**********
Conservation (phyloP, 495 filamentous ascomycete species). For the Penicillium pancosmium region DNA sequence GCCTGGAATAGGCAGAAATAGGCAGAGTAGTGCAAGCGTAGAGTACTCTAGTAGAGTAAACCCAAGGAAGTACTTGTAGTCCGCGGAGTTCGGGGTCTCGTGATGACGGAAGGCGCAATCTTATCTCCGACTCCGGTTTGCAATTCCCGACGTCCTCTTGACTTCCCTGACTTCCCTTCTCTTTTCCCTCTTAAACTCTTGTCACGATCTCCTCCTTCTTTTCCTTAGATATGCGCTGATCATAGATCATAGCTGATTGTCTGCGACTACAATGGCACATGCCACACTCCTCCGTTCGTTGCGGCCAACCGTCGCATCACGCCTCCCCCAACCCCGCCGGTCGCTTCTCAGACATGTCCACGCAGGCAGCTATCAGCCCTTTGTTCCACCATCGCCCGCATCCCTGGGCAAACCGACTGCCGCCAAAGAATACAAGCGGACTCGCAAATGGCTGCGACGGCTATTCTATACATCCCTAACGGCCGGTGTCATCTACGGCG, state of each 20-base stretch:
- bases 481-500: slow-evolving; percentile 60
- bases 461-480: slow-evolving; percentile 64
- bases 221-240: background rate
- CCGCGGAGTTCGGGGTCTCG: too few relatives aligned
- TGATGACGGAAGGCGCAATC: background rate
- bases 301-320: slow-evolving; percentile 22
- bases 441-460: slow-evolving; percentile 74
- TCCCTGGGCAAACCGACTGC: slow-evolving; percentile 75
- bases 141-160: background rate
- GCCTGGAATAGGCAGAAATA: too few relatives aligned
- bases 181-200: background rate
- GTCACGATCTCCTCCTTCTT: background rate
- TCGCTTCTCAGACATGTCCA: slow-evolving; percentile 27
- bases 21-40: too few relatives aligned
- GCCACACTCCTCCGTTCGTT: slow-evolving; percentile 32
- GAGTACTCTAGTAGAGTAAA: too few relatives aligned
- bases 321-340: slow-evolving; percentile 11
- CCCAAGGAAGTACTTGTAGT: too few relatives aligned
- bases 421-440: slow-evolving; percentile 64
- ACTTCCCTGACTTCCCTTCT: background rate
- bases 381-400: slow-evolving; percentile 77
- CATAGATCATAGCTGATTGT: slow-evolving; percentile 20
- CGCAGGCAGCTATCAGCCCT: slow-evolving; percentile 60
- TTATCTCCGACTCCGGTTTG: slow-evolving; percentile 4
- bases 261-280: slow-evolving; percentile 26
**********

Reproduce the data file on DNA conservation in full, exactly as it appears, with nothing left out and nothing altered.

Conservation (phyloP, 495 filamentous ascomycete species). For the Penicillium pancosmium region DNA sequence GCCTGGAATAGGCAGAAATAGGCAGAGTAGTGCAAGCGTAGAGTACTCTAGTAGAGTAAACCCAAGGAAGTACTTGTAGTCCGCGGAGTTCGGGGTCTCGTGATGACGGAAGGCGCAATCTTATCTCCGACTCCGGTTTGCAATTCCCGACGTCCTCTTGACTTCCCTGACTTCCCTTCTCTTTTCCCTCTTAAACTCTTGTCACGATCTCCTCCTTCTTTTCCTTAGATATGCGCTGATCATAGATCATAGCTGATTGTCTGCGACTACAATGGCACATGCCACACTCCTCCGTTCGTTGCGGCCAACCGTCGCATCACGCCTCCCCCAACCCCGCCGGTCGCTTCTCAGACATGTCCACGCAGGCAGCTATCAGCCCTTTGTTCCACCATCGCCCGCATCCCTGGGCAAACCGACTGCCGCCAAAGAATACAAGCGGACTCGCAAATGGCTGCGACGGCTATTCTATACATCCCTAACGGCCGGTGTCATCTACGGCG, state of each 20-base stretch:
- bases 481-500: slow-evolving; percentile 60
- bases 461-480: slow-evolving; percentile 64
- bases 221-240: background rate
- CCGCGGAGTTCGGGGTCTCG: too few relatives aligned
- TGATGACGGAAGGCGCAATC: background rate
- bases 301-320: slow-evolving; percentile 22
- bases 441-460: slow-evolving; percentile 74
- TCCCTGGGCAAACCGACTGC: slow-evolving; percentile 75
- bases 141-160: background rate
- GCCTGGAATAGGCAGAAATA: too few relatives aligned
- bases 181-200: background rate
- GTCACGATCTCCTCCTTCTT: background rate
- TCGCTTCTCAGACATGTCCA: slow-evolving; percentile 27
- bases 21-40: too few relatives aligned
- GCCACACTCCTCCGTTCGTT: slow-evolving; percentile 32
- GAGTACTCTAGTAGAGTAAA: too few relatives aligned
- bases 321-340: slow-evolving; percentile 11
- CCCAAGGAAGTACTTGTAGT: too few relatives aligned
- bases 421-440: slow-evolving; percentile 64
- ACTTCCCTGACTTCCCTTCT: background rate
- bases 381-400: slow-evolving; percentile 77
- CATAGATCATAGCTGATTGT: slow-evolving; percentile 20
- CGCAGGCAGCTATCAGCCCT: slow-evolving; percentile 60
- TTATCTCCGACTCCGGTTTG: slow-evolving; percentile 4
- bases 261-280: slow-evolving; percentile 26